“So we can’t go home,” I said miserably, and the fire chief chuckled.

“Not unless you want to create a shortcut to the lower level. We’ll be letting your landlord know ’bout the damage. I suspect you’ll be out for several weeks, longer for the first floor folks.”

“But - our clothes - ” I sputtered, knowing it was useless to protest.

“Best buy a few odds and ends to get you through, ma‘am. Be a bit like camping out, but at least you’ll have your home back in the end.”

I’m not a clothes horse, but I do like to have a change of underwear at regular intervals. I was miserably contemplating the reality of our current situation when I noticed Remus winking at me over the fire chief’s shoulder. When the man departed, Remus sidled up to whisper in my ear.

“I’ll Apparate into the bedroom after dark and pack us a bag.”

Momentary relief flooded over me, then faded.

“And we’ll be staying where, exactly?” I whispered back.

“Well, that’s not such bad news,” Mr. Mackey broke in, reappearing with a plate of cookies. “Biscuits?”

We spent several minutes politely nibbling on stale cookies, then Remus thanked the man for his kindness and announced that we would be needing to be finding a place to stay. A flash of consternation crossed the old man’s face, as though he thought we might now be expecting him to offer lodging. When we said our good-byes, I thought he looked a bit relieved that his hospitality hadn’t backfired on him.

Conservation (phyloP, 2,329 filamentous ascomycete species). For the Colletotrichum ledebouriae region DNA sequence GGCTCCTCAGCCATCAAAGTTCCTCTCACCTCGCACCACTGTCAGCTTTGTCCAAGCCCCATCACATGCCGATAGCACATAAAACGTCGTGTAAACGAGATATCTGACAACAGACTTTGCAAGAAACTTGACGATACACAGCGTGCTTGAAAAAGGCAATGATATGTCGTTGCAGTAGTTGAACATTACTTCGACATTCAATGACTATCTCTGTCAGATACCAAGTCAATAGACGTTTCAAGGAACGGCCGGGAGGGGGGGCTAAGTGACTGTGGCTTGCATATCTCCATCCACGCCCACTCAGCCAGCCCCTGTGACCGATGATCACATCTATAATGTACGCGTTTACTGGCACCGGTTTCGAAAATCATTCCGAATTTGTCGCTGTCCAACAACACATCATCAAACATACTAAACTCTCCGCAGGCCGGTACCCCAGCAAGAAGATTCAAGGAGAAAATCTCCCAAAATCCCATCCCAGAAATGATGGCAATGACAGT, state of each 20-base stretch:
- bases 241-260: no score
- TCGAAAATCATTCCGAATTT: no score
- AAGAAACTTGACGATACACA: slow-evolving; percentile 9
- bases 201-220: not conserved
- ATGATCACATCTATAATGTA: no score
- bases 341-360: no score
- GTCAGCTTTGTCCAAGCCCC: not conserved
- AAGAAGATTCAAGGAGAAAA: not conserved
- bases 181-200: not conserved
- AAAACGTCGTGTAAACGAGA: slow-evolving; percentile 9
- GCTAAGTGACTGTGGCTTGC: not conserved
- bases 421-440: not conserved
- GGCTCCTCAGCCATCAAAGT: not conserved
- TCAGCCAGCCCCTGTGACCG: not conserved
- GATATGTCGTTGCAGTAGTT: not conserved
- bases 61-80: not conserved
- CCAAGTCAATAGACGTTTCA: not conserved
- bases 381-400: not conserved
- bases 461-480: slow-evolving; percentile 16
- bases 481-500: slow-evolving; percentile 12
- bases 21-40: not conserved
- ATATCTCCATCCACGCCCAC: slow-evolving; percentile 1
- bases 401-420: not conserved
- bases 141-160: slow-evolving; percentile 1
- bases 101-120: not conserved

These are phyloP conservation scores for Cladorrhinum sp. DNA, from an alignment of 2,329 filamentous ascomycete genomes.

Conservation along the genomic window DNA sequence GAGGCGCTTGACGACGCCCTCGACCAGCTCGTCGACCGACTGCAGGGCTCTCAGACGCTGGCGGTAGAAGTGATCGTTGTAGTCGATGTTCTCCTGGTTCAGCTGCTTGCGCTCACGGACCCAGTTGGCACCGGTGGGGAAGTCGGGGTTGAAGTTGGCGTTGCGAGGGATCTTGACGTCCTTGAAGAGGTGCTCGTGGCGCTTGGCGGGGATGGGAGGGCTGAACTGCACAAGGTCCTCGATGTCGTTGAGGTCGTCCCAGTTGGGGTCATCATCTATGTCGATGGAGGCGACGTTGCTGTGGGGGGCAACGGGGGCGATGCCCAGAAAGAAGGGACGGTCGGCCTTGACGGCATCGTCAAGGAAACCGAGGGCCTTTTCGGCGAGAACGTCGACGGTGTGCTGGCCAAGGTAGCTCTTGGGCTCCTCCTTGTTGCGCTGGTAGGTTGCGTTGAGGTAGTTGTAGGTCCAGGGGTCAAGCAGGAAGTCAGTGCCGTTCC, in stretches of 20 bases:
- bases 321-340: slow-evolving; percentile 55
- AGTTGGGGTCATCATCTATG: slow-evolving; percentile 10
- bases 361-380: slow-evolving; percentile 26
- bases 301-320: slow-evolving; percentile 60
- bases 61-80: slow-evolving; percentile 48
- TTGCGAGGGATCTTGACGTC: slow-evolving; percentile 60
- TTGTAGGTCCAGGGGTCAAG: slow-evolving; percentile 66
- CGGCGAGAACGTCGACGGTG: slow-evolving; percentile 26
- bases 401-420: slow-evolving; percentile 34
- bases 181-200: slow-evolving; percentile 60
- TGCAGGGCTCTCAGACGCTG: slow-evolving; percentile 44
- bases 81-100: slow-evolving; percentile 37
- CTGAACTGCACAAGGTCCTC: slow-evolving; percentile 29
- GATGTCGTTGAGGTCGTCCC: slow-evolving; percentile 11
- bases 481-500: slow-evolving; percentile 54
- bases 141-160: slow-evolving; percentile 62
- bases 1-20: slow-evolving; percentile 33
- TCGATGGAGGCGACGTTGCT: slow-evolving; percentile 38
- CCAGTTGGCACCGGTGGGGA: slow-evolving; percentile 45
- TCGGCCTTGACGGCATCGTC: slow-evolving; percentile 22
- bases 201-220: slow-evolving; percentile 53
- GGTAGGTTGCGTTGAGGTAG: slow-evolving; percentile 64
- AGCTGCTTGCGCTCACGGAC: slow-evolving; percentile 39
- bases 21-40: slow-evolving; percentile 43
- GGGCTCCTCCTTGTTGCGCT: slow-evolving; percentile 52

“Where are we going?” I asked Remus curiously as we headed back outside into the cold, damp twilight.

“It’s only temporary,” he said, and suddenly I knew.

“We’re not.” I closed my eyes briefly.

“It’s there, Kailin. We may as well use it.”

I sighed. I really had no choice.

We were going to stay at number twelve, Grimmauld Place.

* * *

I hate number twelve for a variety of reasons. First of all, it’s invisible, and I find it hard to grow attached to someplace I can’t see. The fact that it’s cavernous and spooky and reeks of dark magic isn’t very endearing, either. The house is deserted, except for the times when the Order holds its meetings there. It’s also the place where I found out that Remus was a werewolf, a night that churned up a wave of despair and caused me to evaluate what in life was truly important. Even Remus isn’t fond of the old house. For him, it conjures memories of Sirius Black, and reinforces the fact that his good friend is dead and gone.